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What's Good For Bronchitis?

Bronchitis is a pulmonary disease caused by the onset of inflammation in the bronchial tubes, which are the air passages into the lungs. In bronchitis these air passages become inflamed and swollen, a thick mucus is generally produced, and is often accompanied by a wheezing cough. Symptoms may also include a difficulty in breathing, the need to constantly cough out mucus, and a mild to moderate fever. There are two forms of bronchitis, acute and chronic, which are somewhat similar and with similar causes, but run their course in different ways.


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The heart is also affected in Bronchitis. The right heart enlarges. There is an extra pumping power because of the increase of the resistance to blood pumped through the lungs. The consequence is the oedema which is an exaggerated accumulation of liquid in the interstitial space.

Acute bronchitis is often associated with bacterial or viral infections. The disease is commonly acquired in the flu seasons and it generates symptoms such as: dry or low-productive cough, chills, low or moderate fever, sore throat, chest discomfort and pain, wheezing and difficulty breathing. With appropriate treatment, the symptoms of acute infectious bronchitis are quickly alleviated and the disease can be completely overcome within a couple of weeks.

There are many things you can do to prevent the onset of bronchitis in any form. The most important thing to do is to stop smoking and avoid secondhand smoke. Avoid pollution by staying indoors during smog alerts and refrain from using sprays for cleaning, insect repelling, or deodorizing. These contain a large number of potentially harmful ingredients that can weaken your lung tissues if used too often. If you are sensitive to dairy products, avoid them because they can increase mucus formation. When you notice the beginning of a cough, get plenty of rest and apply mild heat on your chest and back before going to bed. Drink at least eight to 10 glasses of clear water every day and eat foods that are high in vitamin A, C, E and zinc. Foods that are high in these nutrients including eggs, chicken, pecans, citrus fruits, sunflower seeds, broccoli, sardines and avocados.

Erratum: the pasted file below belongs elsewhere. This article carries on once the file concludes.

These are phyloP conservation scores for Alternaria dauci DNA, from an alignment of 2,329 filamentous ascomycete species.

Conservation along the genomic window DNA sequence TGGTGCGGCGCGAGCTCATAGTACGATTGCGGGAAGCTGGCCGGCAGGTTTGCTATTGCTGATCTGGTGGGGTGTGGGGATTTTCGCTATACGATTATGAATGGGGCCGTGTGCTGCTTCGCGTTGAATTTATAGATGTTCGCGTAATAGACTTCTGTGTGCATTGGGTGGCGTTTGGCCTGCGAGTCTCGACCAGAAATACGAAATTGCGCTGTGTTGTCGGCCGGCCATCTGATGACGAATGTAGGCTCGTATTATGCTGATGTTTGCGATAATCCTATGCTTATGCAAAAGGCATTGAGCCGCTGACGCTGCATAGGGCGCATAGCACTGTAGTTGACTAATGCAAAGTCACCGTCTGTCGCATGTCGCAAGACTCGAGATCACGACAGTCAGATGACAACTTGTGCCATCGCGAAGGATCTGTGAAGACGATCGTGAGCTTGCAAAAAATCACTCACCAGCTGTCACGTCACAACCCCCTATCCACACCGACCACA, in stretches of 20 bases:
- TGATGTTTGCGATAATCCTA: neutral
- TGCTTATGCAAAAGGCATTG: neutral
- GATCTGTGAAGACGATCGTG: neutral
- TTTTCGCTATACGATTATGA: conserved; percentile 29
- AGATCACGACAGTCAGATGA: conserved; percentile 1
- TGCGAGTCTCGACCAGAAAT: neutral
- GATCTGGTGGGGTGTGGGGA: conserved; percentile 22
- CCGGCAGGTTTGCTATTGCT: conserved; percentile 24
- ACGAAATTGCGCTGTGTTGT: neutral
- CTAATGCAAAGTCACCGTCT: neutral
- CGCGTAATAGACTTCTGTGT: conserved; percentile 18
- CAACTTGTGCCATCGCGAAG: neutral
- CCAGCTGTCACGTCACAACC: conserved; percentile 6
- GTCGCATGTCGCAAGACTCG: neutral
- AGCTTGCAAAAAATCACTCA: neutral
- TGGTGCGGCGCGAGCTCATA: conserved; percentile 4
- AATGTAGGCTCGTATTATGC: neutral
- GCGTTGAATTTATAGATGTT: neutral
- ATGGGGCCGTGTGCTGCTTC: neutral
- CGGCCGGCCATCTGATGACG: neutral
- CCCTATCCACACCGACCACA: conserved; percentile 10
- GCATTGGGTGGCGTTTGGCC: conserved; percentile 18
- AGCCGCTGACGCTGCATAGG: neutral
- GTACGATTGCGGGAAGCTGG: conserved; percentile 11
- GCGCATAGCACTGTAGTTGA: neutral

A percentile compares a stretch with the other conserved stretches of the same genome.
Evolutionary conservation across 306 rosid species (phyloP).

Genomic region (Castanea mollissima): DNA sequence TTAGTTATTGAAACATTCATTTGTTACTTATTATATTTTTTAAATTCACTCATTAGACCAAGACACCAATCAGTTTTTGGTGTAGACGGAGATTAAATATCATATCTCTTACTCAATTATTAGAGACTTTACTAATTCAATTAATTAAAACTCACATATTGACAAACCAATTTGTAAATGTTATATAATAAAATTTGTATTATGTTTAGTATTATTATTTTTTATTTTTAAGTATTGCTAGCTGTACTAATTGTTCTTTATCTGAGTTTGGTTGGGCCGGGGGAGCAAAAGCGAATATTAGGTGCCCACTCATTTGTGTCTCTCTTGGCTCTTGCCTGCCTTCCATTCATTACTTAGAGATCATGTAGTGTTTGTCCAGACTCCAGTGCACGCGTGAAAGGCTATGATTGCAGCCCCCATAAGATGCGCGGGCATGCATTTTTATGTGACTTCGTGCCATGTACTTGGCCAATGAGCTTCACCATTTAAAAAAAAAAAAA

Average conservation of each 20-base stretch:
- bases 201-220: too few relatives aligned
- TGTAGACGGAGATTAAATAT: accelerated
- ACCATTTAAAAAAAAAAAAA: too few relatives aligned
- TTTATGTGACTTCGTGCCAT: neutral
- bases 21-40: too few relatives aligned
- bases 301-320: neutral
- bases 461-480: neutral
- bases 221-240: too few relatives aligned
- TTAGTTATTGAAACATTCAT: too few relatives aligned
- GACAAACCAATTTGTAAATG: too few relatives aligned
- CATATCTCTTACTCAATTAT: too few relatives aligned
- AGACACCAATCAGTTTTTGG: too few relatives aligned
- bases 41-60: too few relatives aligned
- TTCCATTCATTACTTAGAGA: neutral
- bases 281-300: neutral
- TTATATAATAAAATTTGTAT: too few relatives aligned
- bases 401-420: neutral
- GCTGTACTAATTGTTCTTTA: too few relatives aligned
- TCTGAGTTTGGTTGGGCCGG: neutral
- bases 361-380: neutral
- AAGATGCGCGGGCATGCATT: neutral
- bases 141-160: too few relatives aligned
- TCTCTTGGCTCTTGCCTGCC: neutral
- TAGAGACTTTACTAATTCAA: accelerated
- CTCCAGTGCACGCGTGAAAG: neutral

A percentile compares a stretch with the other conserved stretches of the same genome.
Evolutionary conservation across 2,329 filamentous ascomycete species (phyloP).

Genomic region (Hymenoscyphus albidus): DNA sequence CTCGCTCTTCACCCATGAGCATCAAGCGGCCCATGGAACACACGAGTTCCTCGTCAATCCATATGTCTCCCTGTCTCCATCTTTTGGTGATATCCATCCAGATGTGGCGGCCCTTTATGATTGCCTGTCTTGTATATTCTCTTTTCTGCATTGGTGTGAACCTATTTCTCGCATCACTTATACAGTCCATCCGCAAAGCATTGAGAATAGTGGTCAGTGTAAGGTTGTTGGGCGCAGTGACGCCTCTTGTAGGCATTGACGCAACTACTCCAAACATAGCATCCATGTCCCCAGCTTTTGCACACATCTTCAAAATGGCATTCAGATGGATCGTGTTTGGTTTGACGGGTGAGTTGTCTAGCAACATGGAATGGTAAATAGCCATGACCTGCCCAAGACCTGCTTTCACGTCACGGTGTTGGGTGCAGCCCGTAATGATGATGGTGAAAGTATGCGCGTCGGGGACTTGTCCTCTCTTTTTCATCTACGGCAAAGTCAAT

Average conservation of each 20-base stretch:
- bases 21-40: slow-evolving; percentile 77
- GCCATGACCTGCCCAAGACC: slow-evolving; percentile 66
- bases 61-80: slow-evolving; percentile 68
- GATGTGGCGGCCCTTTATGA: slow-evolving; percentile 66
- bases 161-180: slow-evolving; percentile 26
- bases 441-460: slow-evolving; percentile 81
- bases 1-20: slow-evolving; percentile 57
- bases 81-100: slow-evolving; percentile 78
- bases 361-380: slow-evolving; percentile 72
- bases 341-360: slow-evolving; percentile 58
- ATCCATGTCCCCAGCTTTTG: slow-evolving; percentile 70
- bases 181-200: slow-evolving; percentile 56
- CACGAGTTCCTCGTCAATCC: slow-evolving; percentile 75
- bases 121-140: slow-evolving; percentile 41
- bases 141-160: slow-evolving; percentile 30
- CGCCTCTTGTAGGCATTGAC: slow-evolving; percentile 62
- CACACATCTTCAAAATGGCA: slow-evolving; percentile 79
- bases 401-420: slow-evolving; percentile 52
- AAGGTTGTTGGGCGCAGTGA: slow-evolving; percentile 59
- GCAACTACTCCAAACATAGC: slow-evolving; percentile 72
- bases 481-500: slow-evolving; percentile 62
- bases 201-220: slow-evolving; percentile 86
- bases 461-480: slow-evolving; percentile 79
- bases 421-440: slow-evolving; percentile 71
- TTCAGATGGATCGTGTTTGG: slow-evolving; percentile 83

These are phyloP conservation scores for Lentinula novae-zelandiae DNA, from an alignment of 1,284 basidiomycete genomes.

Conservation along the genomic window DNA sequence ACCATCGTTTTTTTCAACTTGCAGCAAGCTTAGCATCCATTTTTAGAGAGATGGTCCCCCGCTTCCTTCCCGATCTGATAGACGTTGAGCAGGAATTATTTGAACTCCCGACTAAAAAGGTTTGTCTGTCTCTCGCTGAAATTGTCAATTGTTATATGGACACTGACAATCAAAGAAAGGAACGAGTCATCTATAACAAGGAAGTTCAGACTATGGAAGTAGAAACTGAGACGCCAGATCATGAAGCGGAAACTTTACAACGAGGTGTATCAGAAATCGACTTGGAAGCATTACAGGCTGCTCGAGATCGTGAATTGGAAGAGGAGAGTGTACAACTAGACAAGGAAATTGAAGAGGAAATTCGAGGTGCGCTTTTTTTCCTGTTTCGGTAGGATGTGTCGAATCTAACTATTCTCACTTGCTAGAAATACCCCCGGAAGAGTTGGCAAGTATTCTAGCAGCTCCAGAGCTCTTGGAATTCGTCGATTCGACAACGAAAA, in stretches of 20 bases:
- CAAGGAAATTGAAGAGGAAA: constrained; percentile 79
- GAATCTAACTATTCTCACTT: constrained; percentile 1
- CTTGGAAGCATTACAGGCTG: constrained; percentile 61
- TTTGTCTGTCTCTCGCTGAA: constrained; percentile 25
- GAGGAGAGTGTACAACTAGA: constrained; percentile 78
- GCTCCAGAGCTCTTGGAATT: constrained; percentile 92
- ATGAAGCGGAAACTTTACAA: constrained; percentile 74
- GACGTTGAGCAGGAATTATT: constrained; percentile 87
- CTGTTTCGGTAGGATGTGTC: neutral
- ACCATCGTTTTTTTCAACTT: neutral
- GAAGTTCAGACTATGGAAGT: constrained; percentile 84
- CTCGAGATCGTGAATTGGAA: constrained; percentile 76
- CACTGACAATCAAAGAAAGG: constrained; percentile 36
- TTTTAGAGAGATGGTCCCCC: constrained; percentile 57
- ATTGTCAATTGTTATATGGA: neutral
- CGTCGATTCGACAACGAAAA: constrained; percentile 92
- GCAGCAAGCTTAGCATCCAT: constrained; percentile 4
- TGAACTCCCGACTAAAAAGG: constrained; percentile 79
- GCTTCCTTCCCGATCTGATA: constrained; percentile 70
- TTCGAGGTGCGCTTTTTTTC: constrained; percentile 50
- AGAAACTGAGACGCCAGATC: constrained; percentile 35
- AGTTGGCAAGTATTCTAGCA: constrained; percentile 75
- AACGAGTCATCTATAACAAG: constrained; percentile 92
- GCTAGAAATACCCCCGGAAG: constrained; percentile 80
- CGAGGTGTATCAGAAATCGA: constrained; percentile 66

More informations about chronic bronchitis or acute bronchitis can be found by visiting http://www.bronchitis-guide.com/


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More informations about chronic bronchitis or acute bronchitis can be found by visiting http://www.bronchitis-guide.com/

It is a common mistake to take antihistamines, antibiotics, or decongestants for bronchitis. These drugs do not relieve inflamed windpipes and can even dry the mucus linings of the lungs. They can also make the mucus so thick that coughing can be very difficult and painful. Antibiotics don't usually help because most bronchitis is not caused by bacterial infections. Antibiotics hurt your chances of getting better by killing off friendly micro-organisms and making certain bacteria strains more antibiotic-resistant. A common herbal antidote for bronchitis is to try drinking half a cup of horehound tea three times a day. This can help to thin and release mucus that accumulates in the lungs of bronchitis patients.

The chance for recovery is poor for people with advanced chronic bronchitis. Early recognition and treatment, however, can significantly improve the opportunity for a good outcome. Chronic bronchitis also makes you susceptible to recurrent respiratory infections. Call your doctor if you suffer any of these symptoms: coughing up blood; shortness of breath or chest pain; a high fever or shaking chills; a low-grade fever that lasts for three or more days; thick, greenish mucus; or a frequently recurring cough.